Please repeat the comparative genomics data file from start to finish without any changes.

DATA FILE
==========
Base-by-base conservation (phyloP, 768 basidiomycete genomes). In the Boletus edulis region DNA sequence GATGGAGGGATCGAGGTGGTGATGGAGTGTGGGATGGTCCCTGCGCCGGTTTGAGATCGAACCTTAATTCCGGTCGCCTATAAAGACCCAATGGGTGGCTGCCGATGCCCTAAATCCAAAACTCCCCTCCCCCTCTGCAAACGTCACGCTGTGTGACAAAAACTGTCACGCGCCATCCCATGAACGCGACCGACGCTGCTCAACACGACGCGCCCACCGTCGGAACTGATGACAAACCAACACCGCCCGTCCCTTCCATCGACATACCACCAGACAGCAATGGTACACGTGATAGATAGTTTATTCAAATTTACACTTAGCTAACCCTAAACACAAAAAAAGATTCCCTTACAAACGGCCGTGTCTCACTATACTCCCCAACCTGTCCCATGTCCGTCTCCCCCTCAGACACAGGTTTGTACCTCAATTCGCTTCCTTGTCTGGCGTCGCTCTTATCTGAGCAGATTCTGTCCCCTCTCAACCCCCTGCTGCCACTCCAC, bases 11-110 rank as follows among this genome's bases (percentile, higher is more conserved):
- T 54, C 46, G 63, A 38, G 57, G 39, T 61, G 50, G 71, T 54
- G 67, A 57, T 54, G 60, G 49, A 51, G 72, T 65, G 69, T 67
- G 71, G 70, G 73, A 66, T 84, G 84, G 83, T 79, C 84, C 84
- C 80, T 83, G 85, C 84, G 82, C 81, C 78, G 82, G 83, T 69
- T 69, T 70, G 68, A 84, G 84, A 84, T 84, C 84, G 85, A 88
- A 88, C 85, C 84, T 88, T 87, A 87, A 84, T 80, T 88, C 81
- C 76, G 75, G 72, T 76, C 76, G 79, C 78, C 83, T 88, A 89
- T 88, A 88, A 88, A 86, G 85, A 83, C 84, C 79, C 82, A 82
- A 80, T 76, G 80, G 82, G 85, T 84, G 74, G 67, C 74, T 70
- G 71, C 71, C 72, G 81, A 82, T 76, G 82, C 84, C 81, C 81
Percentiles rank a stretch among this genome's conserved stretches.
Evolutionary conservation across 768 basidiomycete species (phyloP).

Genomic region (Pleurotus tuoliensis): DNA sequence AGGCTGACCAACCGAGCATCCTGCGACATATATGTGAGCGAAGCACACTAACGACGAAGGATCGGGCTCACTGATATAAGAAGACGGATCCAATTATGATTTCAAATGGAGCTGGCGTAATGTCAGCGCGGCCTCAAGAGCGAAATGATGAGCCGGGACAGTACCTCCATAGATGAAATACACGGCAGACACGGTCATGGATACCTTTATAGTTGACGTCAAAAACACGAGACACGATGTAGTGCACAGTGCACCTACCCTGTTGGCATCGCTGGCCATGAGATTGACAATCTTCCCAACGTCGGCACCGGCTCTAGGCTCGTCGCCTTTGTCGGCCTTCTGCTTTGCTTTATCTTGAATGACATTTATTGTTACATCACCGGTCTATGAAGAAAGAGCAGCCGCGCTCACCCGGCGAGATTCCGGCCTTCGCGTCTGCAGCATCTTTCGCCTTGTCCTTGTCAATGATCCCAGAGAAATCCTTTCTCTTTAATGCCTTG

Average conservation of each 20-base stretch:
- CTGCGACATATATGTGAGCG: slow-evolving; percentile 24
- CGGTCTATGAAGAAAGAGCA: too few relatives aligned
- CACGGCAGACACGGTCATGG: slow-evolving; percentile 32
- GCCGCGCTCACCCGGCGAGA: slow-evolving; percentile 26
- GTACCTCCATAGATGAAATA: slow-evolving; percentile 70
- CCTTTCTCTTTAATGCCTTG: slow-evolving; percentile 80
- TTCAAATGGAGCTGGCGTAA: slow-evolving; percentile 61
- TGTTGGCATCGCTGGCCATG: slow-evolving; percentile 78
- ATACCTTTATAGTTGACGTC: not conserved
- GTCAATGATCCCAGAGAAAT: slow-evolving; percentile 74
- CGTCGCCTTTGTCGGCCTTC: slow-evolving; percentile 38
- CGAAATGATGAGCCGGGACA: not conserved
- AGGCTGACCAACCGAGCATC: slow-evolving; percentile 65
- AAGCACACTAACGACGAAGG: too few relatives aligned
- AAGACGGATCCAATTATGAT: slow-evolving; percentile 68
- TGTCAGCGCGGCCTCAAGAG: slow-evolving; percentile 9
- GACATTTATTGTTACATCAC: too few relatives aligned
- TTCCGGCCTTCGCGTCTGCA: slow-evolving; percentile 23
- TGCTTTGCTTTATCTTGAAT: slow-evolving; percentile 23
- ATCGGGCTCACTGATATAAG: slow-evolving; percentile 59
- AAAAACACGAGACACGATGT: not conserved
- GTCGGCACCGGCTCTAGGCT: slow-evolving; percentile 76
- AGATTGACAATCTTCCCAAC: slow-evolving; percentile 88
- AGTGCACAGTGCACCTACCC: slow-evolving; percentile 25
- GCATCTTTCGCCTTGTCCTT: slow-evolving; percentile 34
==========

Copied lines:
Base-by-base conservation (phyloP, 768 basidiomycete genomes). In the Boletus edulis region DNA sequence GATGGAGGGATCGAGGTGGTGATGGAGTGTGGGATGGTCCCTGCGCCGGTTTGAGATCGAACCTTAATTCCGGTCGCCTATAAAGACCCAATGGGTGGCTGCCGATGCCCTAAATCCAAAACTCCCCTCCCCCTCTGCAAACGTCACGCTGTGTGACAAAAACTGTCACGCGCCATCCCATGAACGCGACCGACGCTGCTCAACACGACGCGCCCACCGTCGGAACTGATGACAAACCAACACCGCCCGTCCCTTCCATCGACATACCACCAGACAGCAATGGTACACGTGATAGATAGTTTATTCAAATTTACACTTAGCTAACCCTAAACACAAAAAAAGATTCCCTTACAAACGGCCGTGTCTCACTATACTCCCCAACCTGTCCCATGTCCGTCTCCCCCTCAGACACAGGTTTGTACCTCAATTCGCTTCCTTGTCTGGCGTCGCTCTTATCTGAGCAGATTCTGTCCCCTCTCAACCCCCTGCTGCCACTCCAC, bases 11-110 rank as follows among this genome's bases (percentile, higher is more conserved):
- T 54, C 46, G 63, A 38, G 57, G 39, T 61, G 50, G 71, T 54
- G 67, A 57, T 54, G 60, G 49, A 51, G 72, T 65, G 69, T 67
- G 71, G 70, G 73, A 66, T 84, G 84, G 83, T 79, C 84, C 84
- C 80, T 83, G 85, C 84, G 82, C 81, C 78, G 82, G 83, T 69
- T 69, T 70, G 68, A 84, G 84, A 84, T 84, C 84, G 85, A 88
- A 88, C 85, C 84, T 88, T 87, A 87, A 84, T 80, T 88, C 81
- C 76, G 75, G 72, T 76, C 76, G 79, C 78, C 83, T 88, A 89
- T 88, A 88, A 88, A 86, G 85, A 83, C 84, C 79, C 82, A 82
- A 80, T 76, G 80, G 82, G 85, T 84, G 74, G 67, C 74, T 70
- G 71, C 71, C 72, G 81, A 82, T 76, G 82, C 84, C 81, C 81
Percentiles rank a stretch among this genome's conserved stretches.
Evolutionary conservation across 768 basidiomycete species (phyloP).

Genomic region (Pleurotus tuoliensis): DNA sequence AGGCTGACCAACCGAGCATCCTGCGACATATATGTGAGCGAAGCACACTAACGACGAAGGATCGGGCTCACTGATATAAGAAGACGGATCCAATTATGATTTCAAATGGAGCTGGCGTAATGTCAGCGCGGCCTCAAGAGCGAAATGATGAGCCGGGACAGTACCTCCATAGATGAAATACACGGCAGACACGGTCATGGATACCTTTATAGTTGACGTCAAAAACACGAGACACGATGTAGTGCACAGTGCACCTACCCTGTTGGCATCGCTGGCCATGAGATTGACAATCTTCCCAACGTCGGCACCGGCTCTAGGCTCGTCGCCTTTGTCGGCCTTCTGCTTTGCTTTATCTTGAATGACATTTATTGTTACATCACCGGTCTATGAAGAAAGAGCAGCCGCGCTCACCCGGCGAGATTCCGGCCTTCGCGTCTGCAGCATCTTTCGCCTTGTCCTTGTCAATGATCCCAGAGAAATCCTTTCTCTTTAATGCCTTG

Average conservation of each 20-base stretch:
- CTGCGACATATATGTGAGCG: slow-evolving; percentile 24
- CGGTCTATGAAGAAAGAGCA: too few relatives aligned
- CACGGCAGACACGGTCATGG: slow-evolving; percentile 32
- GCCGCGCTCACCCGGCGAGA: slow-evolving; percentile 26
- GTACCTCCATAGATGAAATA: slow-evolving; percentile 70
- CCTTTCTCTTTAATGCCTTG: slow-evolving; percentile 80
- TTCAAATGGAGCTGGCGTAA: slow-evolving; percentile 61
- TGTTGGCATCGCTGGCCATG: slow-evolving; percentile 78
- ATACCTTTATAGTTGACGTC: not conserved
- GTCAATGATCCCAGAGAAAT: slow-evolving; percentile 74
- CGTCGCCTTTGTCGGCCTTC: slow-evolving; percentile 38
- CGAAATGATGAGCCGGGACA: not conserved
- AGGCTGACCAACCGAGCATC: slow-evolving; percentile 65
- AAGCACACTAACGACGAAGG: too few relatives aligned
- AAGACGGATCCAATTATGAT: slow-evolving; percentile 68
- TGTCAGCGCGGCCTCAAGAG: slow-evolving; percentile 9
- GACATTTATTGTTACATCAC: too few relatives aligned
- TTCCGGCCTTCGCGTCTGCA: slow-evolving; percentile 23
- TGCTTTGCTTTATCTTGAAT: slow-evolving; percentile 23
- ATCGGGCTCACTGATATAAG: slow-evolving; percentile 59
- AAAAACACGAGACACGATGT: not conserved
- GTCGGCACCGGCTCTAGGCT: slow-evolving; percentile 76
- AGATTGACAATCTTCCCAAC: slow-evolving; percentile 88
- AGTGCACAGTGCACCTACCC: slow-evolving; percentile 25
- GCATCTTTCGCCTTGTCCTT: slow-evolving; percentile 34